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Successful Grant Writing

Successful Grant Writing

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Successful Grant Writing

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  1. Successful Grant Writing Presented By David W. Dillard & Melanie Dillard

  2. YOGI’ ISMS • “You’ve got to be careful if you don’t know where you’re going ‘cause you might not get there.” • “Remember that whatever you do in life, 90 percent of it is half mental.” • “Stay alert - you can observe a lot by watching.”

  3. YOGI’ ISMS • “The future ain’t what it use to be.” • “If the world were perfect, it wouldn’t be.” • “If you ask me a question I don’t know, I’m not going to answer.” • “We make too many wrong mistakes.”

  4. So you want to write a grant? Four Part In-service • Part I: Planning a proposal & the typical parts of a proposal • Part II: Finding a grant to write will be another issue • Part III: Actual Writing • Part IV: Hints on grant writing and management

  5. So you want to write a grant? Workshop objectives • Planning & choosing a proposal • The typical parts of a proposal • Budgeting process

  6. Step 1: Find a grant that fits what you want

  7. Know What You Want • Have a solid idea – looking at grants and then developing an idea can be done, but it is hard • Build commitment – are you the only person involved? • Another teacher? • Administrators? • The entire building or department? • What part will others have? (You at least need a proofreader)

  8. Know Your Situation • What do your students need to do better, differently? What needs to be changed? • Who will benefit? • Who/what can help? • What about district/building requirements? • Technology support? • Collaboration/Communication

  9. Collaboration/Communication • Incorporate groups • Other Teachers • Technology Department • Parents/community • Principal • Superintendent • Communicate • Get input • Get support • Find the “snakes” with your idea

  10. Know the Solution • What are the steps to making the change? • What funds are needed to make the change? • How will we know when the change has been successfully made? • Should I write a GRANT? • Is it do-able? • Does it have “value” or do I just “want”?

  11. Know What You Want • Be sure the district supports your activity • Is there matching funds?* • Does the district have a policy?* • Who will do the bookkeeping and other finance?* • Determine how much funding you need • Ensure you have the time to complete the entire project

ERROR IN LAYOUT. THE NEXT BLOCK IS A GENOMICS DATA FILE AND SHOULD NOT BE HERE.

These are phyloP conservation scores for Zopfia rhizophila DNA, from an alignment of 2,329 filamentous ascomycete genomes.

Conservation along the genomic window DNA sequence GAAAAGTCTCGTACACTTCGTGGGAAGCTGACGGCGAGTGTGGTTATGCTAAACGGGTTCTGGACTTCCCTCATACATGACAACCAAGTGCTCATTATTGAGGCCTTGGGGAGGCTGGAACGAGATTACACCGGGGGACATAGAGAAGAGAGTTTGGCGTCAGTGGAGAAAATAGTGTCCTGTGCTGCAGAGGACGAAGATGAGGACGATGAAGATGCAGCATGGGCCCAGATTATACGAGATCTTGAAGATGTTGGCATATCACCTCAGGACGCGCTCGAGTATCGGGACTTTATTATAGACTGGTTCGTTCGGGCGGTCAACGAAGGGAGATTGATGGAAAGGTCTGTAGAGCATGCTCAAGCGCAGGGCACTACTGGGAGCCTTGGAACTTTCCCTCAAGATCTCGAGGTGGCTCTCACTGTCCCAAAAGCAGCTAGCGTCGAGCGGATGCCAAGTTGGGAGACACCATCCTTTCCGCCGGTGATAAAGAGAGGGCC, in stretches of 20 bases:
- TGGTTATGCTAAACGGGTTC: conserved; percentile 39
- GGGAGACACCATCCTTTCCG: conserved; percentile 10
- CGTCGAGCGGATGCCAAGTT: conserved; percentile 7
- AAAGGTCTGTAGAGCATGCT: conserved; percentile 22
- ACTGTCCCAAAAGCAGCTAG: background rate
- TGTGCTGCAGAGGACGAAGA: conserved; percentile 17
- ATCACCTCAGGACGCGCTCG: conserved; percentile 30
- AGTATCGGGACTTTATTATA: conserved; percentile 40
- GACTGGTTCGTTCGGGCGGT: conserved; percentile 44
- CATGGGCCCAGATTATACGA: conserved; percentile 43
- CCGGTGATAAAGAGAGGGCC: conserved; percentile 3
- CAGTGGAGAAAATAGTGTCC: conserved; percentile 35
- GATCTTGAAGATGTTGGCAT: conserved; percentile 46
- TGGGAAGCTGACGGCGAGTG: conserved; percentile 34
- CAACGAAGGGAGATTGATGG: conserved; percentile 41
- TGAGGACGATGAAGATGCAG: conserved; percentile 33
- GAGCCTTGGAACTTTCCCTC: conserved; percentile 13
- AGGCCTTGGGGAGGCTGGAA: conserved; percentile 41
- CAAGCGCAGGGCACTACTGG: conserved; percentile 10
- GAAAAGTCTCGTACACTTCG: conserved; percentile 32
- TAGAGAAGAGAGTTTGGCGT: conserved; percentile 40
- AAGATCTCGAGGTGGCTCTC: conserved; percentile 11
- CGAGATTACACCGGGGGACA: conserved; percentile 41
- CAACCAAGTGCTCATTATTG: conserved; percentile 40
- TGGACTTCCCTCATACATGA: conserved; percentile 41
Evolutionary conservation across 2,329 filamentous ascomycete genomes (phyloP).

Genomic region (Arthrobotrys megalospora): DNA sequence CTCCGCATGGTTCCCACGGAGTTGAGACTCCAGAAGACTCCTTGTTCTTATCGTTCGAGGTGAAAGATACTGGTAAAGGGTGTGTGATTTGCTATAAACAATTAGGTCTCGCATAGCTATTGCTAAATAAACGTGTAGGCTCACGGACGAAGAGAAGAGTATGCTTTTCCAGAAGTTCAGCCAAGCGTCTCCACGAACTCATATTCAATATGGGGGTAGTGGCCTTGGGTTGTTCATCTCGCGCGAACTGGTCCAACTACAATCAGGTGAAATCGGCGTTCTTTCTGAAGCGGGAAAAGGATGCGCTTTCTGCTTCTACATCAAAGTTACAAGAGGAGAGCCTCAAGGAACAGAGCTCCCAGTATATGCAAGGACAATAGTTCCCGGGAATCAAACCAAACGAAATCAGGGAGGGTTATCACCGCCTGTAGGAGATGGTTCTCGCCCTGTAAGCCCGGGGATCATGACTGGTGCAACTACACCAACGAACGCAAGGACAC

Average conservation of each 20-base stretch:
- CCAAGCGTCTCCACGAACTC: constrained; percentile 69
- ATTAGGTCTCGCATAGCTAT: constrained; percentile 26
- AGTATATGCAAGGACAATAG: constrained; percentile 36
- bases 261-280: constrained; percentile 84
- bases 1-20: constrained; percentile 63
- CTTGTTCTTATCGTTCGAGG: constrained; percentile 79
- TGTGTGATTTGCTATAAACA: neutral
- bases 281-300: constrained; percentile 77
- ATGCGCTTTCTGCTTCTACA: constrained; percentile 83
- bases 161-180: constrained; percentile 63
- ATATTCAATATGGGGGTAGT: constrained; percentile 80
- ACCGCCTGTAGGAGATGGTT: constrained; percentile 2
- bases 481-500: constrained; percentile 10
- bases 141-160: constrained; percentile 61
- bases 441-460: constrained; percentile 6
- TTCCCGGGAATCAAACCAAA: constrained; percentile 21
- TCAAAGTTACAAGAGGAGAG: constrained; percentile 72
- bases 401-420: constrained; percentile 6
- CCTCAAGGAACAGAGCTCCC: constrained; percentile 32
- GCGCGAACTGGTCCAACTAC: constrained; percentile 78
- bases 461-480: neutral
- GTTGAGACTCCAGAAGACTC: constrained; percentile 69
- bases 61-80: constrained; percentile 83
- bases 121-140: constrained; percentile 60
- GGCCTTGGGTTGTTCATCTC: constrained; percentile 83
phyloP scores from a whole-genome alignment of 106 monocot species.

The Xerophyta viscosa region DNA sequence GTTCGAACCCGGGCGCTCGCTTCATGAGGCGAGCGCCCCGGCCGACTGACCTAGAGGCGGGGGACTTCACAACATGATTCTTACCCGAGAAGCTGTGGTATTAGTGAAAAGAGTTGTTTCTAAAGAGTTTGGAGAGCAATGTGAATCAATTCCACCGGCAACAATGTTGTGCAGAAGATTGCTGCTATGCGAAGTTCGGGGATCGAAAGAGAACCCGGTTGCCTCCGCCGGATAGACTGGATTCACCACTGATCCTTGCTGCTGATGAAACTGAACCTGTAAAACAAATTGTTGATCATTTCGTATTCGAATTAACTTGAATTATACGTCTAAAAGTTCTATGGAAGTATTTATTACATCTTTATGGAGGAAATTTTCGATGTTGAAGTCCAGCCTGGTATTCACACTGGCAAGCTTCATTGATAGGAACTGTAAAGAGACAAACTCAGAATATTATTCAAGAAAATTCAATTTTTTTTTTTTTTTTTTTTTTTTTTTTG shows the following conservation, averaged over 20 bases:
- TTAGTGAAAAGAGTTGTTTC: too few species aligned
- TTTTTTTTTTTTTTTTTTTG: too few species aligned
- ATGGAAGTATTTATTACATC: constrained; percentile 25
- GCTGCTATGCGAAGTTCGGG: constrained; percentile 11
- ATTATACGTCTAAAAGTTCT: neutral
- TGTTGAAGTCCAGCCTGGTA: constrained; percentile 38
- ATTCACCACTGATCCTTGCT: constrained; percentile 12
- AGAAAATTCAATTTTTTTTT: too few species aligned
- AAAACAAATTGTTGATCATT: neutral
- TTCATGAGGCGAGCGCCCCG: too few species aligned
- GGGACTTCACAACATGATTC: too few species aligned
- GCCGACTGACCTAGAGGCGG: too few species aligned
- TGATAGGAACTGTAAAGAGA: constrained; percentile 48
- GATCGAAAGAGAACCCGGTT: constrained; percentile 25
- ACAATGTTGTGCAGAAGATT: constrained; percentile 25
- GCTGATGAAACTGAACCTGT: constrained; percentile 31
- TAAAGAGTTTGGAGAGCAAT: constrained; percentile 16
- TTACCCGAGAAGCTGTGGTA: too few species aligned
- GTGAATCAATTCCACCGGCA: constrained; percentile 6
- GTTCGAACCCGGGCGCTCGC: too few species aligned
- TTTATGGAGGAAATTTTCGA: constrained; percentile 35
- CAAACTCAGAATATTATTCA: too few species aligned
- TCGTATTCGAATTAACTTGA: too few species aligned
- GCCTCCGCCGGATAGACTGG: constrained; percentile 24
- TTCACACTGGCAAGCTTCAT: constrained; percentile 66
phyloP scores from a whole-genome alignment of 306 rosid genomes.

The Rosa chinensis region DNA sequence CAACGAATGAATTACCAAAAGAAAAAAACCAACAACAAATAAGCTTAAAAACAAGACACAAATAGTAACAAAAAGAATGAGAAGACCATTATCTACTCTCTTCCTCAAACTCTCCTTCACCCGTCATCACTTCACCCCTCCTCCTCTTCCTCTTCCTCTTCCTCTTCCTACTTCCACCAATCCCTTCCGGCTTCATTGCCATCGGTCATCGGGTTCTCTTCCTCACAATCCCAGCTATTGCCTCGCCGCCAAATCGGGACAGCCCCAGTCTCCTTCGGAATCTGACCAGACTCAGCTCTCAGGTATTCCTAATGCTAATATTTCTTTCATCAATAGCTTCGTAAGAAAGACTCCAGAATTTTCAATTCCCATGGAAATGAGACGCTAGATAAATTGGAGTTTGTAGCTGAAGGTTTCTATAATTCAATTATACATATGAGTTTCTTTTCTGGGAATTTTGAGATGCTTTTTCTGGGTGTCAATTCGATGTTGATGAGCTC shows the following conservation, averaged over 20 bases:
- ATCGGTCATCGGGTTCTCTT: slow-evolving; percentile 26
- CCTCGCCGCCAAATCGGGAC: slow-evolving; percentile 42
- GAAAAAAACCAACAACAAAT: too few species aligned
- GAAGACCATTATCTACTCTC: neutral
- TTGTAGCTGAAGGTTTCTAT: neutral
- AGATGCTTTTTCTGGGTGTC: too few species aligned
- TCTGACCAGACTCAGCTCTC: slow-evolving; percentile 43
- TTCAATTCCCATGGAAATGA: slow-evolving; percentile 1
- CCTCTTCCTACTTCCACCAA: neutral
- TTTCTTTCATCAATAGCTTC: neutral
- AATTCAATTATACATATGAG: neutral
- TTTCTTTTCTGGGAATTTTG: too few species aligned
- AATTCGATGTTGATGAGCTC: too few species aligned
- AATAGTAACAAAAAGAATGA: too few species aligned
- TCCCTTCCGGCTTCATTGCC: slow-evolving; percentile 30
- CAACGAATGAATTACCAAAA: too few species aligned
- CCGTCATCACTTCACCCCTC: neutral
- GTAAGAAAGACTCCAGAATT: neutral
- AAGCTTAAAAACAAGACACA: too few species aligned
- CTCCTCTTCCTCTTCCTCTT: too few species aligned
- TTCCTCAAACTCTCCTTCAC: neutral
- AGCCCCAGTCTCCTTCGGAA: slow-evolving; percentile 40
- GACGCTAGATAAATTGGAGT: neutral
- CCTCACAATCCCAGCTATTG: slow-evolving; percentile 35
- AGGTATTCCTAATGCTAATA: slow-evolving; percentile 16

12. The "BIG" Idea • Have an idea that goes above and beyond the normal (most funders want exemplary projects) • Some funders provide classroom materials with the intent to help what might be considered regular district expenses • Some funders expect their funds to be above and beyond or tied to specific equipment like cameras, specific software, or projectors • Some funders are more or only concerned with the process or content of what will be taught and learned: higher order thinking, problem solving, literacy, etc.

  13. What Funders want to see • Something different • A creative, local hook • Ideas that involve students, families, & community • A fresh approach to the “problem” • Be Careful with buying computers to bring every child into the information age • Teaching integrated lessons • Multicultural literature • Been there – done that

  14. The wRIGHT Grant • Read the application • Re-read the application • Highlight the important stuff • Look for “snakes” – requirements that you cannot or may not be able to meet • Be sure your project “fits” the application • Some grants are pre-screened to ensure applications meet the givers intent and philosophy

  15. The wRIGHT Grant • Be sure your project “fits” the application • Follow the sections in the grant application • Research the funder’s history and philosophy – know what they are about • See if they have past grant winners listed or sample projects • Read the scoring rubric and address the key scoring points (not all grants have these)

  16. Major Components of a Grant • Proposal Abstract or Summary • Needs Statement • Goals & Objectives • Plan of Operation • Key Personnel • How the Effectiveness of the Project Will Be Evaluated • Adequacy of Resources • Assurances • Attachments • Budget and Cost Effectiveness

  17. Proposal Abstract or Summary • A short description of the project (they may be posted by the funder to show what their organization does) • Often these have a word limit • Keep it short and positive • Be very specific and to the point • It has to be clear – the reader should know what is going to happen after reading it once • You need to have the “idea” if you are required to submit a “letter of inquiry” #1